“My parents tell me not to get too close to the patients and not to go on duty without wearing the kit. But what should I do? I have to be in the ambulance whenever needed because it is my duty.”
After returning home from a 14-hour-long shift, “I change my clothes, take a bath and then sit with my family for dinner.”
Despite being in close proximity to infected patients frequently, Mashoori has not been tested for the virus himself. “I didn’t get my test done. I am told that one should go for a test only if they show symptoms and Alhamdulillah I have no symptoms."
Technician, Emergency Operation department, Children's Hospital Lahore
“We all feel a little scared due to the pandemic, but as health professionals we will have to take care of the public,” says Husain.
He wears complete protective gear while visiting the coronavirus wards set up at the hospital. But at home, he always has the nagging feeling that he could infect the family.
“I maintain a distance from the children and other family members when I get home after finishing duty,” says Husain. “I also avoid coming into contact with the elderly and children.”
It has become somewhat of a ritual after reaching home: change clothes immediately, use a homemade spray and sanitiser for disinfection and do not allow anyone to come too close.
Husain notes that even more at risk are the healthcare workers on the frontlines — the ward boys, the security guards and the nurses. They are the people who often come into contact with infected patients.
“We have been taking safety measures such as wearing PPE, maintaining social distancing and using hand sanitisers for the past two months.”
But is the general public that Husain hopes would realise the gravity of the disease. He wants them to observe precautions for their own good, and for the safety of others.
Nurse, Children's Hospital Lahore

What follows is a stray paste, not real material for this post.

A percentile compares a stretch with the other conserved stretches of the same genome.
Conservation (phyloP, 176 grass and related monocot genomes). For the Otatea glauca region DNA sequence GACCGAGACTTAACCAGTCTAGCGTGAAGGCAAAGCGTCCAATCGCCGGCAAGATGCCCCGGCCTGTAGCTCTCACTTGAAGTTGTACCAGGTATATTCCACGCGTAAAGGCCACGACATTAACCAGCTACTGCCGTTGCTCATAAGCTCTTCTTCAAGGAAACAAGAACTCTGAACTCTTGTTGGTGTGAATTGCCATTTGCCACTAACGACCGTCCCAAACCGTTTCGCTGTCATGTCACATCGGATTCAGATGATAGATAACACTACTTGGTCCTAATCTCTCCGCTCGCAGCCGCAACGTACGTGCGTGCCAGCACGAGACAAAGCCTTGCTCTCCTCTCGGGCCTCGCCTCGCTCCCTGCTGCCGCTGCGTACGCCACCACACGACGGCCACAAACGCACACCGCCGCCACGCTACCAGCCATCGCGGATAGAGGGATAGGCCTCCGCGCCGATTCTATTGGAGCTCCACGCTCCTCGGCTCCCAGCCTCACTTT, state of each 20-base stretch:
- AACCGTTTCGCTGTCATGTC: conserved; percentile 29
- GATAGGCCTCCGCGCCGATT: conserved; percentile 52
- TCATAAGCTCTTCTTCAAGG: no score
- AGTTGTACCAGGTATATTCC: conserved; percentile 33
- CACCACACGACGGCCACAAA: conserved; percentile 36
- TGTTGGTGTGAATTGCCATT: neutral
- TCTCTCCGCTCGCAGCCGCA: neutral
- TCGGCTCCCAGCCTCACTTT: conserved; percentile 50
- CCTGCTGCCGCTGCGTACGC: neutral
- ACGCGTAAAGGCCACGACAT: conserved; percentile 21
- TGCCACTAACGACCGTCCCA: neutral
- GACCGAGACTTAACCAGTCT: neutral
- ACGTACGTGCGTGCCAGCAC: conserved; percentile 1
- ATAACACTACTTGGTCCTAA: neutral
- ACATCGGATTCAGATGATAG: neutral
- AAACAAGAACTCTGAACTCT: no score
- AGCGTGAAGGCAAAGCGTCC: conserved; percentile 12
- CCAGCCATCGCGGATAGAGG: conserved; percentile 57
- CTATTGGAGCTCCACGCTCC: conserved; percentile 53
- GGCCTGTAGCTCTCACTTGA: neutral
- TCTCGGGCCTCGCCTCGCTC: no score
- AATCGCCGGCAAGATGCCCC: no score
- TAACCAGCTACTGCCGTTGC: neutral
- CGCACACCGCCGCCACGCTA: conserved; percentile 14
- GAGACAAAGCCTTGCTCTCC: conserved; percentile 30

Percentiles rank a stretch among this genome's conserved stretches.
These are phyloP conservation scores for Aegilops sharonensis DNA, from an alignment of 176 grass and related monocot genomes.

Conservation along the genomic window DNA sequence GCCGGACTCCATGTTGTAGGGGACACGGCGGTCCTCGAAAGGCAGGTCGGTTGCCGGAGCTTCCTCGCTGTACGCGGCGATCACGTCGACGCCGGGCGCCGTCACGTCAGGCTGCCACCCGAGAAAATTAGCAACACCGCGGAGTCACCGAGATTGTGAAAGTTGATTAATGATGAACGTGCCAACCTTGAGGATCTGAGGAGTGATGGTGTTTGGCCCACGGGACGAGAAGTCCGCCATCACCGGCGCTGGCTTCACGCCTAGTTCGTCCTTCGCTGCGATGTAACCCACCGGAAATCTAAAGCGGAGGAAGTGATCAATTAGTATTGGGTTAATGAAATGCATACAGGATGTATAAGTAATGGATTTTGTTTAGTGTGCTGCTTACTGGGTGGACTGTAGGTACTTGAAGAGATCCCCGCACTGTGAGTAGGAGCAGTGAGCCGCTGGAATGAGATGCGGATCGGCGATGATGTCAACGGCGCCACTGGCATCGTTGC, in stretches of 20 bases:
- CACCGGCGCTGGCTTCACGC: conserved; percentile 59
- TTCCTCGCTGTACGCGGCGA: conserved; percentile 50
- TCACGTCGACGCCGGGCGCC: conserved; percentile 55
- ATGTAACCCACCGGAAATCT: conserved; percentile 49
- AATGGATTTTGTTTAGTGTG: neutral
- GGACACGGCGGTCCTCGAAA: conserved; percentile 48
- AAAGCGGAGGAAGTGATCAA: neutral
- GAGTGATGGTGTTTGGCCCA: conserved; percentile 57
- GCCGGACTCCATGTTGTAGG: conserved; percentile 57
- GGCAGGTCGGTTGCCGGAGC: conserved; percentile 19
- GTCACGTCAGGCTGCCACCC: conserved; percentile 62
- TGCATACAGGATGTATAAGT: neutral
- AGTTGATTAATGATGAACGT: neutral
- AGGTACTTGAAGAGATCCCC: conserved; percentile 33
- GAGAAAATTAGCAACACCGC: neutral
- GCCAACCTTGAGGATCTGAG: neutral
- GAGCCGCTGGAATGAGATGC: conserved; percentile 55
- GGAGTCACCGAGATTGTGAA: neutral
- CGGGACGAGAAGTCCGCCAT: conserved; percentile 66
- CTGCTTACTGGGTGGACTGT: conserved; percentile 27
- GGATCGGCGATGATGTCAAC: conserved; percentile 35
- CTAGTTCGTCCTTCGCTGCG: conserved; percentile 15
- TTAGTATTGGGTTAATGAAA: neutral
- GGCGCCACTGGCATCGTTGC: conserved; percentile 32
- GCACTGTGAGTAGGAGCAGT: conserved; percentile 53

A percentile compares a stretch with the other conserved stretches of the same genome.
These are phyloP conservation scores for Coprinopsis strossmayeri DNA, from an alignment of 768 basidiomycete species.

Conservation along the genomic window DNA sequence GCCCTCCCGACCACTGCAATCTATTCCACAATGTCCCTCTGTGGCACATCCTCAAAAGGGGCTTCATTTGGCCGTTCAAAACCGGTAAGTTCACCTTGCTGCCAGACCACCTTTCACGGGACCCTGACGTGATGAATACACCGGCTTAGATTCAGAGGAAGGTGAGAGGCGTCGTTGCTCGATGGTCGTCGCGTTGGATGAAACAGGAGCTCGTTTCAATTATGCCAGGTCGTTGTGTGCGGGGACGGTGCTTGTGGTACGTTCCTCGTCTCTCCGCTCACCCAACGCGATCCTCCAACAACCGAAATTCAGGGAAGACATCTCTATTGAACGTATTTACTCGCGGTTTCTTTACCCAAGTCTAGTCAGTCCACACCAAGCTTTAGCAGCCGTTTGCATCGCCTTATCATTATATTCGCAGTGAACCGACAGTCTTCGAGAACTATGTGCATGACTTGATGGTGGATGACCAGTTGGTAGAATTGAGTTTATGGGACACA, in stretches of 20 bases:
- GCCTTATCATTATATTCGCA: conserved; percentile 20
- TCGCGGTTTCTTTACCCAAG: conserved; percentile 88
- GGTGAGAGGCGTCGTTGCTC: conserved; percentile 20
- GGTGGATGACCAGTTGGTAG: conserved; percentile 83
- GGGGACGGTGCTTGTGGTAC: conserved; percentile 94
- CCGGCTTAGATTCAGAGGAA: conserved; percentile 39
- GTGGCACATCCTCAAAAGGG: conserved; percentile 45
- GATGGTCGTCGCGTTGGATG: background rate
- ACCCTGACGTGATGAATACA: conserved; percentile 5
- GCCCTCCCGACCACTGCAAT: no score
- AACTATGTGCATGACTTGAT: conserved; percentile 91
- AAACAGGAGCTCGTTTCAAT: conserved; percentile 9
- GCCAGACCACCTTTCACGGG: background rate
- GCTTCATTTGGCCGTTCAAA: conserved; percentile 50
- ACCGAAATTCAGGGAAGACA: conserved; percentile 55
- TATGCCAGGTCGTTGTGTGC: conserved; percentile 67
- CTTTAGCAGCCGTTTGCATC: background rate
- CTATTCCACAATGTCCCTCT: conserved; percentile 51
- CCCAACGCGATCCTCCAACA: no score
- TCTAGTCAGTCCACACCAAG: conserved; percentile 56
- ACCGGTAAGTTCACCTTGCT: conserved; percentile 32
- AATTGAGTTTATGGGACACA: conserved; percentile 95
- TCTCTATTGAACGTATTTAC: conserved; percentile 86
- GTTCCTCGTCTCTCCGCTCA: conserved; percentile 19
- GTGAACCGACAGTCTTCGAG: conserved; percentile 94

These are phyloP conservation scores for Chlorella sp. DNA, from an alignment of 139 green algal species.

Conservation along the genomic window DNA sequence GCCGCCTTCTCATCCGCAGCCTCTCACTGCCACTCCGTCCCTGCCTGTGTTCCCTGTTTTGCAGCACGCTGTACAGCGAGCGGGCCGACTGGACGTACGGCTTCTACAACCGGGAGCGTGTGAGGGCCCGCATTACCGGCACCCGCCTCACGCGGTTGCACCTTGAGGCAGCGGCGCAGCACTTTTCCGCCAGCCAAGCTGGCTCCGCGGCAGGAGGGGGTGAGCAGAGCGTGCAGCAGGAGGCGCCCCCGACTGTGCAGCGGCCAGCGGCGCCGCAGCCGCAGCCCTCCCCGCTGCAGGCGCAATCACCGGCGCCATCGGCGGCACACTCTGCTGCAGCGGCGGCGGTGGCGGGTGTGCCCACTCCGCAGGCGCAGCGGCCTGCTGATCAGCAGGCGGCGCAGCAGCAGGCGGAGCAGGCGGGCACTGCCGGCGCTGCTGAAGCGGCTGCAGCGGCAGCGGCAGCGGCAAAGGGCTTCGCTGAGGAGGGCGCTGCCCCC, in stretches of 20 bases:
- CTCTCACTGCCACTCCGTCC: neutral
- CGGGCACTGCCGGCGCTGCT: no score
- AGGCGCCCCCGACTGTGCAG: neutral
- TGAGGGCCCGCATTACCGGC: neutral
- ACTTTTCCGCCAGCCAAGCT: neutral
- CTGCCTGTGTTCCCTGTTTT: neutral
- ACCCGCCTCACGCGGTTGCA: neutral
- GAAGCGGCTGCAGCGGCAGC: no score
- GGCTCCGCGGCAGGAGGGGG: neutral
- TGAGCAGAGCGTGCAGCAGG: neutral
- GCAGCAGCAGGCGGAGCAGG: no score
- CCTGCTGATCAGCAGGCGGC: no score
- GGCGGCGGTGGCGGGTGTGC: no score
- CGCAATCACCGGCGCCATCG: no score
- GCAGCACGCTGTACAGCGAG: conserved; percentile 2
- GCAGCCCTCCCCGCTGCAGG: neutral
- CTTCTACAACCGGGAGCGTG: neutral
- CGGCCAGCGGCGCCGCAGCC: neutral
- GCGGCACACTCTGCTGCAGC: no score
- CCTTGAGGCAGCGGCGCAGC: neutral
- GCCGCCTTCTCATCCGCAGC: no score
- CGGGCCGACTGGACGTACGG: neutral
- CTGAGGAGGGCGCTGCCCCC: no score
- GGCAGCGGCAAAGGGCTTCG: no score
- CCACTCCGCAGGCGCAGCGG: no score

Until a couple of months ago, it was routine for Noreen to get physically exhausted from the deluge of patients that she and her colleagues handled daily. But after the Covid-19 pandemic, the mental stress has taken precedence over the physical.
“The mortality rate has gone down and the number of patients coming in with other ailments and after traffic accidents has decreased while some surgeries have also been delayed, taking away some of the physical strain,” the nurse says.
Once the pandemic became a reality, the anxiety has become about avoiding contracting the virus while being on the frontlines and keeping others safe in the process.
“After getting home, I put away all my belongings from the hospital at a distance and meet my family only after bathing with warm water, taking steam and using a sanitiser,” she says.
Anything she has come into contact with before disinfecting herself — a door handle, a chair or a utensil — also gets cleaned.
For Noreen, the answer is simple: prevention is, after all, better than cure.
“People should realise that this disease will not only affect them but will also create problems for their loved ones and society at large.”
Postgraduate trainee, Lady Willingdon Hospital
Dr Fatima was at her home on leave when Covid-19 cases suddenly began to swell in the country. When she returned to duty, it struck her: She might not be able to see her family again and, like many other healthcare workers in the country, might not survive the pandemic.
It is not herself that she is worried about, but her family. “It is very scary when you know you may cause harm to your family as my father is diabetic,” she says.
She and her colleagues have been performing their duties as they did before the pandemic, but the modus operandi has now changed. “We are being as careful as we can so that we may not be the carrier of Covid-19 to our patients and others.”
But working in the ‘red zone’ increases her burden of responsibilities, and the level of care she must take. After ending her shift, she puts away her safety kit in a closed bag and returns home to bathe and disinfect.